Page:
How To Build A Resilient Child –10 Parenting Tips.

Ever wondered if you are doing it right in how to build a resilient child? Maybe you are too anxious or overprotective? Here are 10 parenting tips to help you stay on track and make sure that your kid will bounce back from setbacks and grow up much more confident, independent and resilient. The good news is that resilience skills can be taught.

WHY kids need to be resilient.

Kids have to adapt to changes and they have to face obstacles and setbacks. Just one of the normal aspects of life. They have to get used to a new class, new braces on their teeth, challenges with homework, not being selected for the school team, getting low grades or the arrival a new sibling.

I dread it when I hear about parents who complain that the teacher has merely ticked off their child or when there is the slightest problem. We are talking about very minor issues here.

Every time I hear parents telling kids what to do and how to do it, I sometimes wonder when they will stop and actually let the kids do the thing themselves without having to be told. The other extreme is perhaps where parents overload their kids with French lessons, Mandarin and tutors every afternoon so that they are on the fast track for the right university. Yes, they are the ones who are prepared to pay up to $450 an hour for a nursery consultant to do just that.

Parents do not need to go to these extremes because teaching children resilience will help them to overcome obstacles on the sports field and in the classroom without every having to pay for a nursery consultant!

Parenting tips on how to build a resilient child.

1. Stop being overprotective.

If you are anxious all the time, they will grow up anxious and worried, just like you! The world’s worst mom Lenore Skenazy(Free Range Kids) taught her kid a few skills about travelling alone on the subway and it worked out fine. You have to make sure that they know what to do, take them a few times and then let them learn by baby steps. It is great to role play certain situations with them too, before letting them out on their own. Read the post here where she explains all about overprotective parents effe cts and how negative it can be in making kids more resilient. An excellent read is the book Anxious Kids, Anxious Parents: 7 Ways to Stop the Worry Cycle and Raise Courageous and Independent Children by Wilson and Lyons.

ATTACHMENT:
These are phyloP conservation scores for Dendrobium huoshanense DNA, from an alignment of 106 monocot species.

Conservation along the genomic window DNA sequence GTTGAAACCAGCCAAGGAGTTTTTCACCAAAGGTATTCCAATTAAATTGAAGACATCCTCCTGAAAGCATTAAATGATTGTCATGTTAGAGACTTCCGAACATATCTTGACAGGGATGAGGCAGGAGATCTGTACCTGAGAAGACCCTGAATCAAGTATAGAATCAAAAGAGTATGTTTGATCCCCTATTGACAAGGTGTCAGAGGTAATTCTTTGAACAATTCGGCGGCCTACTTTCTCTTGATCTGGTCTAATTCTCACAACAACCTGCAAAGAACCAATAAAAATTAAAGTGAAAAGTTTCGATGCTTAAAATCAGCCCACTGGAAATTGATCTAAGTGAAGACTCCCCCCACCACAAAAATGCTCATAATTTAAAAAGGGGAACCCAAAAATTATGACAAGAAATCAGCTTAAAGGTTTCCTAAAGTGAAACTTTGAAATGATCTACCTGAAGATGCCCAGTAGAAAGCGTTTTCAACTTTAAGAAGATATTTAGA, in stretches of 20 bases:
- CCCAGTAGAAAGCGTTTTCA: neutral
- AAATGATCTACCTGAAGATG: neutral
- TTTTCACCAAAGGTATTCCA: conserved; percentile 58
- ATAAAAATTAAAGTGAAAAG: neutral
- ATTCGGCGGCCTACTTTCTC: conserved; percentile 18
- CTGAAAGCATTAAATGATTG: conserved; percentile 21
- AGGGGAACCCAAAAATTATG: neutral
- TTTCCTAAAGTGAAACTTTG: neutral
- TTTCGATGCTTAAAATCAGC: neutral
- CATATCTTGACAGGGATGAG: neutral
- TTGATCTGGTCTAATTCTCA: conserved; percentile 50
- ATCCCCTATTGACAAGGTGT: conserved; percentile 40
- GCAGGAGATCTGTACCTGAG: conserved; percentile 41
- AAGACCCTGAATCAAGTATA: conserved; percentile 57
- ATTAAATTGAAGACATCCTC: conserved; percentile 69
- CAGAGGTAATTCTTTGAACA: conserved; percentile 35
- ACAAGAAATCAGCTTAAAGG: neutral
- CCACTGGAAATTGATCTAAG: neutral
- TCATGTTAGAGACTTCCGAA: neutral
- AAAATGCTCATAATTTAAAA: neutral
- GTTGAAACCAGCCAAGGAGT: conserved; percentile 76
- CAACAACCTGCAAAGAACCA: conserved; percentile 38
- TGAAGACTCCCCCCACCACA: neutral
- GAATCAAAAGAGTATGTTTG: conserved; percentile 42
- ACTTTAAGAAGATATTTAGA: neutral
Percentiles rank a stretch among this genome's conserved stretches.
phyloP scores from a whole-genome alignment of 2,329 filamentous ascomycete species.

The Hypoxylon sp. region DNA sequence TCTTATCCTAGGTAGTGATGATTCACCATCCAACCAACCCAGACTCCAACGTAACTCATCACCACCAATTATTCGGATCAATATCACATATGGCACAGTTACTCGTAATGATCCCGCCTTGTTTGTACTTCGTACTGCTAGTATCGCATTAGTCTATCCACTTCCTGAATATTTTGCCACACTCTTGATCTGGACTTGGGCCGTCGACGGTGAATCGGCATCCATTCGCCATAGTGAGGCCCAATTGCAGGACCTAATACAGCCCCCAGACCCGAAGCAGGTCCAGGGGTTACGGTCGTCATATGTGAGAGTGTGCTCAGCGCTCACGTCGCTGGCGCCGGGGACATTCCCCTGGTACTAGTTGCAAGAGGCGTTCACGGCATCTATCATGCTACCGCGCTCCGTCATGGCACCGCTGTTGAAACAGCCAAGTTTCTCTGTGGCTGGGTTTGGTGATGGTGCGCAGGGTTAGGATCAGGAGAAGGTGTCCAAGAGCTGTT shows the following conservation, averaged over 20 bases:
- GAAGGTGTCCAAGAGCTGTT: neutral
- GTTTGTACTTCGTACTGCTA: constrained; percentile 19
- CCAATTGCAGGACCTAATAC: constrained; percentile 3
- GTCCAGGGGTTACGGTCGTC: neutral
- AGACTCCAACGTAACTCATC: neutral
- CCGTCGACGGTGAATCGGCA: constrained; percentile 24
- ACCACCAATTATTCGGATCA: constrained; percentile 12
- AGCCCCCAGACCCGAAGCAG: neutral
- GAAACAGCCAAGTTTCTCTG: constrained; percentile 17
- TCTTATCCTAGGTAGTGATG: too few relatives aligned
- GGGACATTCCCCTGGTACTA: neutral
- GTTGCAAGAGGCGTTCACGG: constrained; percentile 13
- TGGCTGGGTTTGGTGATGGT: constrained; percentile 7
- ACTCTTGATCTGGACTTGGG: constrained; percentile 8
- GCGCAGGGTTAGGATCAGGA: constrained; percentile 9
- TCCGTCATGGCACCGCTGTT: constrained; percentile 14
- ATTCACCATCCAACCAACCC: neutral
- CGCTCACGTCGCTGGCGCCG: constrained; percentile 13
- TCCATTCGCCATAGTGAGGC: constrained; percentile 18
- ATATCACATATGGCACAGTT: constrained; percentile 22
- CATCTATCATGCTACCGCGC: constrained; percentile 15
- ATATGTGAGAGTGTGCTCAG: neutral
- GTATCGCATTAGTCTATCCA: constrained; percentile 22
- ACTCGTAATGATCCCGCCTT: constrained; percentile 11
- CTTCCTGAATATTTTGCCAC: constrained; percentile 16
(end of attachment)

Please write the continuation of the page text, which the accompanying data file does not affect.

2. Try to become redundant.

This is the excellent advice given by Michael Grose the Australian parenting expert who advocates that parents should always be on the lookout for opportunities when your presence or intervention is no longer necessary. Kids can actually do something for themselves without you stepping up to the plate all the time. They can learn bit by bit and it gives them a great sense of achievement and confidence too. Always look out for teachable moments.

“Don’t handicap your children by making their lives easy.” – Robert A. Heinlein

3. Teach a positive mindset.

Just by telling your kids that when something goes wrong, it is bound to go better tomorrow is not really ideal. This is all part of the inner strengths that they are going to need such as better self-control, developing thinking skills with the aim of solving the problem and also using the negative experience as a learning lesson.

Set the example yourself. Do not hide your emotions but show that you too have to get over problems and bounce back as well. Show your child that there is no harm in expressing emotions but also stress there are ways to cope and deal with them. Studies show that having good role models helps people in general to be more resilient.

4. Listen to your child.

If the child does not feel loved or wanted, it may well be that he or she is getting messages that you are too busy right now! Some experts say that listening to your child when they are troubled is like giving them a bit of emotional first aid. One of the best reactions when listening to a child’s problem is to echo their feelings by saying something like ‘I bet that must have been really disappointing’, rather than repeating some platitudes such as, ‘You’ll be OK.’ The problem with the latter statement is that the child is anything but reassured and that the problem is not really being addressed. The child perhaps feels uncomfortable that she has this problem at all!

5. Make sure kids are active at home.